Herself a biologist, Julie E. Czerneda has earned a reputation in science fiction circles for her ability to create beautifully crafted, imaginative, yet believably realized alien races. In Survival, the first novel in her new series, Species Imperative, she draws upon this talent to build races, characters, and a universe which will draw listeners into a magnificent tale of interstellar intrigue, as an Earth scientist is caught up in a terrifying interspecies conflict. Senior co-administrator of the Norcoast Salmon Research Facility, Dr. Mackenzie Connor, Mac to her friends and colleagues, was a trained biologist, whose work had definitely become her life. And working at Norcoast Base, set in an ideal location just where the Tannu River sped down the west side of the Rocky Mountains to the Pacific Coast was the perfect situation for Mac. She and fellow scientist Dr. Emily Mamani were just settling in to monitor this year's salmon runs when their research was interrupted by the unprecedented arrival of Brymn, the first member of the alien race known as the Ohryn to ever set foot on Earth.
Brymn was an archaeologist, and much of his research had focused on a region of space known as the Chasm, a part of the universe that was literally dead, all of its worlds empty of any life-forms, though traces existed of the civilizations that must once have flourished in the region. Brymn had sought out Mac because she was a biologist - a discipline strictly forbidden among his own people - and he felt that through her expertise she might be able to help him discover what had created the Chasm. But Mac had little interest in alien races and in studies that ranged beyond Earth, and as politely as she was capable of, she tried to make it clear that she was unwilling to abandon her own work.
However, the decision was soon taken out of her hands when a mysterious and devastating attack on the Base resulted in the abduction of Emily, and forced Mac to flee for her life with Brymn and the Earth special agents who were escorting him. Suddenly, it appeared that Earth itself might be under attack by the legendary race the Ohryn called the Ro, the beings they thought might be the destructive force behind the Chasm. Cut off from everything and everyone she knew, Mac found herself in grave danger and charged with the responsibility of learning everything she could that might possibly aid Earth in protecting the human race from extinction....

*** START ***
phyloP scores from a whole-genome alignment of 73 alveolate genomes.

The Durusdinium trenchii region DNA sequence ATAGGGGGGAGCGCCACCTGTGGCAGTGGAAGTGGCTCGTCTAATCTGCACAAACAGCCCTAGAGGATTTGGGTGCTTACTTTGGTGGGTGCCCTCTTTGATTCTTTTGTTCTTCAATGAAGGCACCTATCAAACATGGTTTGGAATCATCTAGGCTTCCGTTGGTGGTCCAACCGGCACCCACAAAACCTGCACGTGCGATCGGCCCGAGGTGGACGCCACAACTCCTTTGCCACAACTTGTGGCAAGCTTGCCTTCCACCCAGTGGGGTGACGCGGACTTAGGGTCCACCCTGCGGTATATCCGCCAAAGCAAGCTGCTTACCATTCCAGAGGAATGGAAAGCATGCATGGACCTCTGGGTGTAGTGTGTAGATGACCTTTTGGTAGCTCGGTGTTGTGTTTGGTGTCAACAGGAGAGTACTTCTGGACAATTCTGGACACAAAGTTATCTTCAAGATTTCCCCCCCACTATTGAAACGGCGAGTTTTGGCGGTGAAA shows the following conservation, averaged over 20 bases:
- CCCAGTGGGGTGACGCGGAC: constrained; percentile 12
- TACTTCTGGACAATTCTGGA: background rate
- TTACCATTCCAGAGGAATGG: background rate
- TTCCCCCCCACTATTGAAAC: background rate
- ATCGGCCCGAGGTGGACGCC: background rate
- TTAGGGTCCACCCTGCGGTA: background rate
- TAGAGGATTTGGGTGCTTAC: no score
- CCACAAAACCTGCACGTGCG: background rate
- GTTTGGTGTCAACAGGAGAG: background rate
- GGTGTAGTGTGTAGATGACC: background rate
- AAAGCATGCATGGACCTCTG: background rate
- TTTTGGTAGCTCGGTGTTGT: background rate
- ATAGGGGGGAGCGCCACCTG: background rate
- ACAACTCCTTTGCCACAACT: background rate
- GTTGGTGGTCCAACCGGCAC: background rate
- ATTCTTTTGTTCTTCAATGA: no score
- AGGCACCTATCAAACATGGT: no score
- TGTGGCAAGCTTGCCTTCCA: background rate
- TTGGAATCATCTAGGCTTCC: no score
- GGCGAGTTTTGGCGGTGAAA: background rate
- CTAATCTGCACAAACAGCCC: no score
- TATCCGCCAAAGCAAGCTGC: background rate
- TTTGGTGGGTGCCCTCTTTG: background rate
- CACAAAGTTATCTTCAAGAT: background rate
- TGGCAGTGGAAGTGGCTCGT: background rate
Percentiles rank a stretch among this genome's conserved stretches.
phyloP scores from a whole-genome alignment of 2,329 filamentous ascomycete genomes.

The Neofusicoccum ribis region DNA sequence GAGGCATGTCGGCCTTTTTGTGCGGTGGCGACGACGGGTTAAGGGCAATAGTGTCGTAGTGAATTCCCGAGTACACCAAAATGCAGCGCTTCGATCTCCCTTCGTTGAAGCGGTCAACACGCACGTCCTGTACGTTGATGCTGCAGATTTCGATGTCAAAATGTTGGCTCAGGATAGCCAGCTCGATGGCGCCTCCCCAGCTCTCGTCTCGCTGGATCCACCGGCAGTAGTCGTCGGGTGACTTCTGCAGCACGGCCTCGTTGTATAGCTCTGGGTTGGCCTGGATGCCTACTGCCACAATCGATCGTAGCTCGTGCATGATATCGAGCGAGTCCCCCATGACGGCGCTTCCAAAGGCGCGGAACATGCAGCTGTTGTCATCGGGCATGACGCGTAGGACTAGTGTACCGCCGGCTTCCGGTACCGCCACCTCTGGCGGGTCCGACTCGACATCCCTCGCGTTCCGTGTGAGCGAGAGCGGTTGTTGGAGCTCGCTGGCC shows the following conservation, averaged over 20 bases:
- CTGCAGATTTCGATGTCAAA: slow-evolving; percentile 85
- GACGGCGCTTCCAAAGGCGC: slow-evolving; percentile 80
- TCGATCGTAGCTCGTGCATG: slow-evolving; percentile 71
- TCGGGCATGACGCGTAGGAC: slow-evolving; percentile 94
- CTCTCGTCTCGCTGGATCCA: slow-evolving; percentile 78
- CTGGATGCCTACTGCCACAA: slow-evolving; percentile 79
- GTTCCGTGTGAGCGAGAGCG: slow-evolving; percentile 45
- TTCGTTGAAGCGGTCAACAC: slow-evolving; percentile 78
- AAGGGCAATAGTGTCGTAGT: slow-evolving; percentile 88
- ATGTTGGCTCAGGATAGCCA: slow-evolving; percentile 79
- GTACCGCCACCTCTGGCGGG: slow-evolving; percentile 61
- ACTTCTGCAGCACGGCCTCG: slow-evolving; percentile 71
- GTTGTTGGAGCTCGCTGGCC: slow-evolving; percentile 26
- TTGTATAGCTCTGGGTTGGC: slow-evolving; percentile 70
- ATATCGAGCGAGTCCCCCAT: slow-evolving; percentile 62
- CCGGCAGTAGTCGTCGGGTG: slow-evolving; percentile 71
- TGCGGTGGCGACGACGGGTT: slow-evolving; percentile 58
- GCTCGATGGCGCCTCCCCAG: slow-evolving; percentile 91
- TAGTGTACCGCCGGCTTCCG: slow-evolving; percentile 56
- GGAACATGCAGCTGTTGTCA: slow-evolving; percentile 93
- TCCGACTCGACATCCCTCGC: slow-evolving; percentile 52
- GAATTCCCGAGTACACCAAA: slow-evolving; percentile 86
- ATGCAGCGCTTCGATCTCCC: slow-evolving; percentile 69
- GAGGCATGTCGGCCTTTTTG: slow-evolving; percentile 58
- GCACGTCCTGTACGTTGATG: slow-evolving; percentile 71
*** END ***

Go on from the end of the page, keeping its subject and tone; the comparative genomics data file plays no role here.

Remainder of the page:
What members say
- Amazon Customer
I study salmon!
“I study salmon!” is more a question than an exclamation. Why would someone who studies salmon migration be the key to saving all the worlds? Well it took a long time to get that answer. It was a journey that was at times interesting, at times frustrating and for some may be boring. But if you enjoy world building, albeit slowly, this book may be enjoyable. I was satisfied with the ending even though it was not truly an ending. I will be checking out the next book.
I really enjoyed the writing style. Not being a professional critic and not great with descriptions, I’ll just say it was smooth, colorful and relatable.
However, because the narrator spoke so slowly, which at first I enjoyed, I did notch up the speed near the end and I found that helpful to move the story along at a better speed. I did feel the narrator did an excellent job except for two things: the slow speed of narration and the male voices. Usually badly done male voices don’t bother unless they are done in that deep gravelly voice which most men unless they are 100 years old, don’t speak. This narrator did actually have one male voice that worked for me. Unfortunately it was a minor character. This narrator needs to listen to other female narrators who are able to subtlety change the voice to make it be male without going down to the deep gravelly fake voice. (In other audiobooks, male narrators doing absurdly high almost ear piercing tones are annoying too.)
Generally I liked the book.